In an interview with ESPN, Coach Mike Krzyzewski said,
“As an American, I wouldn’t like to think that an American team would want to lose or create situations where you would want to lose.”
It was a bit of an odd statement, and beyond that, it is flat out wrong. Whether Coach K likes it or not, tanking is a creation of American sports. It doesn’t exist anywhere else in the world.
American sports leagues incentivise their teams to lose by implementing a draft system for new players. The worse a team is, the better the chance they can land a high draft pick and a young player on a favorable rookie-scale contract.
That doesn’t exist in Europe. European football and basketball teams acquire new players by signing them. The market demand sets the price, and the players get to choose where they want to sign. European teams get better by signing and developing good players. The best way to do that? Win. No one tanks in Europe because there is no point. If they purposefully lose, no young stud on a restricted contract is going to come and bail them out.
Why doesn’t Mike Krzyzewski understand this? Because college basketball acts more like European sports than American ones. High school payers choose their college on two main criteria, the chance to win, and the chance to make it to the NBA. To get good players, Coach K must win and develop his players, just like they do in Europe.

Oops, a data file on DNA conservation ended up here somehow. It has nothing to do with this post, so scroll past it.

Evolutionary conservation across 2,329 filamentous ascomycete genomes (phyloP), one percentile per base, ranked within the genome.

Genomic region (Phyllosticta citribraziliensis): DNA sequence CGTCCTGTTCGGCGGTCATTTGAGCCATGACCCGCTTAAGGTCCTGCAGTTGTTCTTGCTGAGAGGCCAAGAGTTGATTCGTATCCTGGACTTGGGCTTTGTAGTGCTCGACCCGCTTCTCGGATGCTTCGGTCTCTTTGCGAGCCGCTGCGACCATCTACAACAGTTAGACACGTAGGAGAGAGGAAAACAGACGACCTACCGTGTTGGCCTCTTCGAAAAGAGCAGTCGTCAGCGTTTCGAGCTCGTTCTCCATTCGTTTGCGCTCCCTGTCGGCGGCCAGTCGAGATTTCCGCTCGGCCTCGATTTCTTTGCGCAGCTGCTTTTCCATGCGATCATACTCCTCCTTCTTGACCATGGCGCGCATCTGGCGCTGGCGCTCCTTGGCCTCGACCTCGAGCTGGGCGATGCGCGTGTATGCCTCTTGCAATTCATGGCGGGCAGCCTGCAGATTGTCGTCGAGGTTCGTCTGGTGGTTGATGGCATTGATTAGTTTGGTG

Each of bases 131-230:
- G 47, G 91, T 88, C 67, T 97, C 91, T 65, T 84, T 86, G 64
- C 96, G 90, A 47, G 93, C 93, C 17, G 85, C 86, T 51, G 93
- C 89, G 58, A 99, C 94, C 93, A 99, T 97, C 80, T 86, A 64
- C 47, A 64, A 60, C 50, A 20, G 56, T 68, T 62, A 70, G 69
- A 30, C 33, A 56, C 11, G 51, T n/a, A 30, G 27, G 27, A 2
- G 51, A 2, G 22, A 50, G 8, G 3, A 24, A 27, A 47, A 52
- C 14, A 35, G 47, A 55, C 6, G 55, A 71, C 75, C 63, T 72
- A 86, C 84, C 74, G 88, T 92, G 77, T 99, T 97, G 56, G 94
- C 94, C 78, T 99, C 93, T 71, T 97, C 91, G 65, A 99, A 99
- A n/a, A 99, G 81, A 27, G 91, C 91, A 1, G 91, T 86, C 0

If Coach K wants to call something un-American, it should be the NBA. It’s operations are an uncomfortable mix resulting in something like a socialist dictatorship. (Is that even possible?? I may have just made up a new, ineffectual form of government) The commissioner’s office and owners limit the number of teams and thus the supply of jobs. They use their leverage to restrict the flow of new players through the draft, and pay them below market-wages through rookie contracts. Then they implement a salary-cap, ensuring that the best players will never make as much money as they deserve. It’s far from the American ideal of a free market, but it is good business for the 30 owners.
They do this for competitive-balance, believing that their rules increase parity across the league. The thinking is that if all of the teams are evenly matched, more fans will think they have a chance to win a championship, and more people will spend money on the NBA product. Does it work? If you’re a fan of the Celtics, Lakers, Bulls, or Spurs, then yes. Those four teams have combined for 43 championships. The other 26 teams combined have won just 24.
What do you think? Is Coach K right that tanking is un-American? Or is the European model more American? Let us know in the comments section or yell at me on Twitter @rj_infantino.